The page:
I finally met my old friend Ramez Naam in the flesh. Ramez’s publisher sent me his book More Than Human: Embracing the Promise of Biological Enhancement in 2005. One thing led to another, and somehow he’s guest blogging on Gene Expression!
CRISPR as we know it did not exist in 2005. Things have really changed since then, and for the better, at least from the perspective of genetic engineering. It’s as if some of the stuff in More Than Human is coming to life.
I also recommend his book The Infinite Resource: The Power of Ideas on a Finite Planet.
Ramez is more optimistic about the future than I am, though cautiously so. I hope he’s right, and I’m wrong. I fear he’s not.
My concern is not with technological innovation. That will happen. It’s with maintaining social stability due to the immiseration of what was the middle class in developed societies. Also, the bourgeois version of the New Class seems to lack empathy toward the future lumpen….
SEC Charges Theranos Founder Elizabeth Holmes With ‘Massive Fraud’. “Fake it ’till you make it” will keep happening if there are no follow-up criminal charges. Holmes may not have gotten away the con, but she was a paper billionaire for a while and funded R & D with the cash that they raised on lies. One moral some are going to take away is that she took a big risk and failed, but it was one that perhaps needed to be taken.
Conor Lamb Wins Pennsylvania House Seat, Giving Democrats a Map for Trump Country. I’m pretty bullish on a Democrat takeover of the house. The country will swing back. That being said, I’m also bullish on the idea that the Democrats are their own best enemy, and divisions and lack of coherency in their plan going forward will mean they won’t be able to capitalize on their electoral windfalls over the next few years.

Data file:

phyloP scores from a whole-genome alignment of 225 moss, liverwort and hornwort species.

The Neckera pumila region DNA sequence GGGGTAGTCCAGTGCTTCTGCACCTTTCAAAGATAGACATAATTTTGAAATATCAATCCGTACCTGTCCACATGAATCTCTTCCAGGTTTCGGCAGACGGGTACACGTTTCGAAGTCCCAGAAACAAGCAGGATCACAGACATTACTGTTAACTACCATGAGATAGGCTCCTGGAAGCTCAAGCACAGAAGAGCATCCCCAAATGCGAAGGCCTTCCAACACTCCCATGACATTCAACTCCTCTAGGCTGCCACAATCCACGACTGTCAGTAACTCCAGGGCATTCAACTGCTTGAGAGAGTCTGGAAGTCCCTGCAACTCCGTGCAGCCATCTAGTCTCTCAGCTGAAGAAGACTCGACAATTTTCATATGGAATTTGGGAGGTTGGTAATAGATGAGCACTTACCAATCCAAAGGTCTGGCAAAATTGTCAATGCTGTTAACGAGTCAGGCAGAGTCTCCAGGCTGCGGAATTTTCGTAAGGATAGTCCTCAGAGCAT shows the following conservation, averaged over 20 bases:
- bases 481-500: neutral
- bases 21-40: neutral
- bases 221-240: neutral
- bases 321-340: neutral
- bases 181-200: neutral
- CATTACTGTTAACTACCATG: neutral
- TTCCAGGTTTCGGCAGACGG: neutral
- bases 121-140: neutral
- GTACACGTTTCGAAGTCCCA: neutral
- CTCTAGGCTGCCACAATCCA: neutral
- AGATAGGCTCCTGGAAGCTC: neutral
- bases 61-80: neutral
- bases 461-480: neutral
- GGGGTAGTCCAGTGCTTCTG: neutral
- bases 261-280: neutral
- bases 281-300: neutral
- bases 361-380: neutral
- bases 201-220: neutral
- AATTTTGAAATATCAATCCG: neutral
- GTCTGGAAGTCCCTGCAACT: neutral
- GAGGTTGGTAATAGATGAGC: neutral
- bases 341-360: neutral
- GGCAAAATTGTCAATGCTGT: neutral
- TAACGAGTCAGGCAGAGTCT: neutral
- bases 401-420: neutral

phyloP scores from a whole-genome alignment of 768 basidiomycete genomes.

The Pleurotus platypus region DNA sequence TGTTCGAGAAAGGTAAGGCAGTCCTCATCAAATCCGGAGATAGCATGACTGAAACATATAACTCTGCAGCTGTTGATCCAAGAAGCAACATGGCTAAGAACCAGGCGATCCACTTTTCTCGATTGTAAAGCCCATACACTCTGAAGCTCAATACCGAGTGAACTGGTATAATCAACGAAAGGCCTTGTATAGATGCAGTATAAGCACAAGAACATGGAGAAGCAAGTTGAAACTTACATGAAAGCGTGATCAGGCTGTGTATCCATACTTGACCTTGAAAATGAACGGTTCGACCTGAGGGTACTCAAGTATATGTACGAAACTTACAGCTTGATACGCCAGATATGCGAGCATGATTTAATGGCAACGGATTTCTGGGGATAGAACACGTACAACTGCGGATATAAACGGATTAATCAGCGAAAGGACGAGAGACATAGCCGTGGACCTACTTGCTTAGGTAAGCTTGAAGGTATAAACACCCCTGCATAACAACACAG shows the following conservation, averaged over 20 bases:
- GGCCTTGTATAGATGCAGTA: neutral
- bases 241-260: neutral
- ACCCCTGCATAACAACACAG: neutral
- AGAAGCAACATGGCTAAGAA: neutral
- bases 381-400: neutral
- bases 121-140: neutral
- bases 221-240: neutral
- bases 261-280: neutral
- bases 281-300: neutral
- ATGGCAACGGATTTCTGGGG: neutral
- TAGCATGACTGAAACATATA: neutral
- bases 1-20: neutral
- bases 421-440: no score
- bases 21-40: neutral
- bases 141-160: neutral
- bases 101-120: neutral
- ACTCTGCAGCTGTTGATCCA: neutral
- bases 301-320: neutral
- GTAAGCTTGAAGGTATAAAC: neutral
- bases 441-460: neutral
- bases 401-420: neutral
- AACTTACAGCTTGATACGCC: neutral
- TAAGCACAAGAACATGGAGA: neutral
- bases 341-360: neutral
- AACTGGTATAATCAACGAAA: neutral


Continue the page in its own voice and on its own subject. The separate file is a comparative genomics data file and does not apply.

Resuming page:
St. Patrick’s Day is coming up. I’ll be avoiding drunk people on the streets of Austin. But I also want to point out that my “side-hustle” DNA Geeks has an M222 t-shirt available. In case you don’t know, that’s the legendary Niall of the Nine Hostages’ possible haplogroup (a sublineage of R1b). About 10% of Irish men are M222.
‘Tomb Raider’: Fans Slam Criticism of Alicia Vikander’s Body. There are two points that I want to make. First, at 5’5 inches, Alicia Vikande is of a very normal height (Angelina Jolie was two inches taller). She’s not physically imposing, and she has a very narrow waist as well. Her figure is “boyish.” Second, since the 1990s there has been a shift in male action stars toward being more shredded/athletic as opposed to jacked-up and exaggerated in their physicality. This is a very different Lara Croft for a very different time.
I decided to check out the new public library today. Saw the book The Invention of Humanity: Equality and Culture Differences in World History. I hate the overuse of the term “invention” in book titles, but when I noted the beginning covered China, I got it. Too often books that are Eurocentric turn out to be more data than narrow/inference, and they rig the data ahead of time to support their thesis (see, Inventing the Individual).
I also got Constructing the World (a David Chalmers book), The Bible and Asia: From the Pre-Christian Era to the Postcolonial Age, Creators, Conquerors, and Citizens: A History of Ancient Greece, The Third Reich: A History of Nazi Germany. That’s ranked in order of likelihood that I’ll get through them.
Also, Philip Jenkins has a new book, Crucible of Faith: The Ancient Revolution That Made Our Modern Religious World. Jenkins is a great scholar, I admire his work a lot. But I think I’m going to take a break from religious history, since I know a fair amount about the topic.
Exposing flaws in S-LDSC; reply to Gazal et al.. Working your way through this literature is often pretty useful, so start at this commentary.